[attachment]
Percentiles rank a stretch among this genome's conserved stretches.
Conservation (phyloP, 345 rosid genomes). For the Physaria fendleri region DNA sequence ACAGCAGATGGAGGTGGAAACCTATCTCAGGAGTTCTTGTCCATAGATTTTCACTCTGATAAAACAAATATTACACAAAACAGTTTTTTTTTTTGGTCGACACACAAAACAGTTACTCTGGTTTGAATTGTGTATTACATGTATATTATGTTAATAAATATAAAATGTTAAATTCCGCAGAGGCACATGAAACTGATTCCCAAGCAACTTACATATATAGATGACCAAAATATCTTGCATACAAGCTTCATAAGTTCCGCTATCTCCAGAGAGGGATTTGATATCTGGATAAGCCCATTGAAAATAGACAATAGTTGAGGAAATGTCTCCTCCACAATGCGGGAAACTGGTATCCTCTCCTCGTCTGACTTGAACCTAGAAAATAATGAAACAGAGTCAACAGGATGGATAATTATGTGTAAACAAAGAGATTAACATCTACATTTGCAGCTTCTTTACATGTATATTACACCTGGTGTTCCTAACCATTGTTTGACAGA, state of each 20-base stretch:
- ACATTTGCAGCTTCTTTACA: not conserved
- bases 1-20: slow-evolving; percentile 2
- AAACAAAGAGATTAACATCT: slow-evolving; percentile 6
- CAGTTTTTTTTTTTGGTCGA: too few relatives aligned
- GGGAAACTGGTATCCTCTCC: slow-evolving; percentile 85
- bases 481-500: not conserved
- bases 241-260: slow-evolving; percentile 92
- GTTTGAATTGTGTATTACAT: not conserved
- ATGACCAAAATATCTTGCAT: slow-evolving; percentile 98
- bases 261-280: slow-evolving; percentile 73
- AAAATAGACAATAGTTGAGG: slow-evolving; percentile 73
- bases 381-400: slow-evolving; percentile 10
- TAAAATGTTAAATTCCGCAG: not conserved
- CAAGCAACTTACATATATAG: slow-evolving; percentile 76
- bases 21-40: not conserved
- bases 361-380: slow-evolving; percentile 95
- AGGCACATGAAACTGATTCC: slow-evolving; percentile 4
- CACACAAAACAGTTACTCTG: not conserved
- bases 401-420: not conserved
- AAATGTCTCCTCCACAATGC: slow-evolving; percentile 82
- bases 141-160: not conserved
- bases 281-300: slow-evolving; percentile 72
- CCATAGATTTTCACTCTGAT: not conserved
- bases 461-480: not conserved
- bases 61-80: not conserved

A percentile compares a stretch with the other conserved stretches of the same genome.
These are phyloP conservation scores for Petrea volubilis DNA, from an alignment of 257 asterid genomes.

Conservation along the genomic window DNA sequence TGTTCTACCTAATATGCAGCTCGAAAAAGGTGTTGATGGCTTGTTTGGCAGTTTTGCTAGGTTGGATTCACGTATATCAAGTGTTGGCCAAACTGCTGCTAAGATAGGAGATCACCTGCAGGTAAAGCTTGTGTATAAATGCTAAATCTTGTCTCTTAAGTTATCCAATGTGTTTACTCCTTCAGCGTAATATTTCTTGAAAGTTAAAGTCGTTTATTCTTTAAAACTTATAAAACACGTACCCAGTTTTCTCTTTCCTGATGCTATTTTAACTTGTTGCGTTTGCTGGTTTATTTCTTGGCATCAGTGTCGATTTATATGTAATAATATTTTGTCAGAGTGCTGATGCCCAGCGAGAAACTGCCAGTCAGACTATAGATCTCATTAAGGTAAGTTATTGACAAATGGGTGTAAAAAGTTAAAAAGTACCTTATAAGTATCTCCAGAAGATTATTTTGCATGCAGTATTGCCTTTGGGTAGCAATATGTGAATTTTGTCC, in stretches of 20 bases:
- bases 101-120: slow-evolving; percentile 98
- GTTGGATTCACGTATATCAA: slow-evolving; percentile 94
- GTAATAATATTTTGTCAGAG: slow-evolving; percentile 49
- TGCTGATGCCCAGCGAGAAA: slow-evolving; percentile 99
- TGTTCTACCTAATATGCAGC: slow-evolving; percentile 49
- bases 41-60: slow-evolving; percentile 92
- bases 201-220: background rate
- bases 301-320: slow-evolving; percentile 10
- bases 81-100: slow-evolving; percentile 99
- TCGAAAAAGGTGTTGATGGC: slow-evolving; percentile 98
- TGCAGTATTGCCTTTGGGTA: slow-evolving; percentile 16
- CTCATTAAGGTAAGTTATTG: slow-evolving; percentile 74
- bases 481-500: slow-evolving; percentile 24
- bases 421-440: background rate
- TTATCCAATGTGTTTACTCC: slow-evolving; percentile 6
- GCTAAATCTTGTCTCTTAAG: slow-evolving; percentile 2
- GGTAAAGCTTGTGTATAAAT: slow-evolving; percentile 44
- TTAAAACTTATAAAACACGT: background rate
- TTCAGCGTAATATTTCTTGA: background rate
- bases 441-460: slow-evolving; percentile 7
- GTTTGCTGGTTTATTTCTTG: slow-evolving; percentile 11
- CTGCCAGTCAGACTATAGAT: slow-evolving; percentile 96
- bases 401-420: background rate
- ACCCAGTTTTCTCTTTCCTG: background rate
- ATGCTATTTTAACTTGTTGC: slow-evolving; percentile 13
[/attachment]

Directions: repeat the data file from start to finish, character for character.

Percentiles rank a stretch among this genome's conserved stretches.
Conservation (phyloP, 345 rosid genomes). For the Physaria fendleri region DNA sequence ACAGCAGATGGAGGTGGAAACCTATCTCAGGAGTTCTTGTCCATAGATTTTCACTCTGATAAAACAAATATTACACAAAACAGTTTTTTTTTTTGGTCGACACACAAAACAGTTACTCTGGTTTGAATTGTGTATTACATGTATATTATGTTAATAAATATAAAATGTTAAATTCCGCAGAGGCACATGAAACTGATTCCCAAGCAACTTACATATATAGATGACCAAAATATCTTGCATACAAGCTTCATAAGTTCCGCTATCTCCAGAGAGGGATTTGATATCTGGATAAGCCCATTGAAAATAGACAATAGTTGAGGAAATGTCTCCTCCACAATGCGGGAAACTGGTATCCTCTCCTCGTCTGACTTGAACCTAGAAAATAATGAAACAGAGTCAACAGGATGGATAATTATGTGTAAACAAAGAGATTAACATCTACATTTGCAGCTTCTTTACATGTATATTACACCTGGTGTTCCTAACCATTGTTTGACAGA, state of each 20-base stretch:
- ACATTTGCAGCTTCTTTACA: not conserved
- bases 1-20: slow-evolving; percentile 2
- AAACAAAGAGATTAACATCT: slow-evolving; percentile 6
- CAGTTTTTTTTTTTGGTCGA: too few relatives aligned
- GGGAAACTGGTATCCTCTCC: slow-evolving; percentile 85
- bases 481-500: not conserved
- bases 241-260: slow-evolving; percentile 92
- GTTTGAATTGTGTATTACAT: not conserved
- ATGACCAAAATATCTTGCAT: slow-evolving; percentile 98
- bases 261-280: slow-evolving; percentile 73
- AAAATAGACAATAGTTGAGG: slow-evolving; percentile 73
- bases 381-400: slow-evolving; percentile 10
- TAAAATGTTAAATTCCGCAG: not conserved
- CAAGCAACTTACATATATAG: slow-evolving; percentile 76
- bases 21-40: not conserved
- bases 361-380: slow-evolving; percentile 95
- AGGCACATGAAACTGATTCC: slow-evolving; percentile 4
- CACACAAAACAGTTACTCTG: not conserved
- bases 401-420: not conserved
- AAATGTCTCCTCCACAATGC: slow-evolving; percentile 82
- bases 141-160: not conserved
- bases 281-300: slow-evolving; percentile 72
- CCATAGATTTTCACTCTGAT: not conserved
- bases 461-480: not conserved
- bases 61-80: not conserved

A percentile compares a stretch with the other conserved stretches of the same genome.
These are phyloP conservation scores for Petrea volubilis DNA, from an alignment of 257 asterid genomes.

Conservation along the genomic window DNA sequence TGTTCTACCTAATATGCAGCTCGAAAAAGGTGTTGATGGCTTGTTTGGCAGTTTTGCTAGGTTGGATTCACGTATATCAAGTGTTGGCCAAACTGCTGCTAAGATAGGAGATCACCTGCAGGTAAAGCTTGTGTATAAATGCTAAATCTTGTCTCTTAAGTTATCCAATGTGTTTACTCCTTCAGCGTAATATTTCTTGAAAGTTAAAGTCGTTTATTCTTTAAAACTTATAAAACACGTACCCAGTTTTCTCTTTCCTGATGCTATTTTAACTTGTTGCGTTTGCTGGTTTATTTCTTGGCATCAGTGTCGATTTATATGTAATAATATTTTGTCAGAGTGCTGATGCCCAGCGAGAAACTGCCAGTCAGACTATAGATCTCATTAAGGTAAGTTATTGACAAATGGGTGTAAAAAGTTAAAAAGTACCTTATAAGTATCTCCAGAAGATTATTTTGCATGCAGTATTGCCTTTGGGTAGCAATATGTGAATTTTGTCC, in stretches of 20 bases:
- bases 101-120: slow-evolving; percentile 98
- GTTGGATTCACGTATATCAA: slow-evolving; percentile 94
- GTAATAATATTTTGTCAGAG: slow-evolving; percentile 49
- TGCTGATGCCCAGCGAGAAA: slow-evolving; percentile 99
- TGTTCTACCTAATATGCAGC: slow-evolving; percentile 49
- bases 41-60: slow-evolving; percentile 92
- bases 201-220: background rate
- bases 301-320: slow-evolving; percentile 10
- bases 81-100: slow-evolving; percentile 99
- TCGAAAAAGGTGTTGATGGC: slow-evolving; percentile 98
- TGCAGTATTGCCTTTGGGTA: slow-evolving; percentile 16
- CTCATTAAGGTAAGTTATTG: slow-evolving; percentile 74
- bases 481-500: slow-evolving; percentile 24
- bases 421-440: background rate
- TTATCCAATGTGTTTACTCC: slow-evolving; percentile 6
- GCTAAATCTTGTCTCTTAAG: slow-evolving; percentile 2
- GGTAAAGCTTGTGTATAAAT: slow-evolving; percentile 44
- TTAAAACTTATAAAACACGT: background rate
- TTCAGCGTAATATTTCTTGA: background rate
- bases 441-460: slow-evolving; percentile 7
- GTTTGCTGGTTTATTTCTTG: slow-evolving; percentile 11
- CTGCCAGTCAGACTATAGAT: slow-evolving; percentile 96
- bases 401-420: background rate
- ACCCAGTTTTCTCTTTCCTG: background rate
- ATGCTATTTTAACTTGTTGC: slow-evolving; percentile 13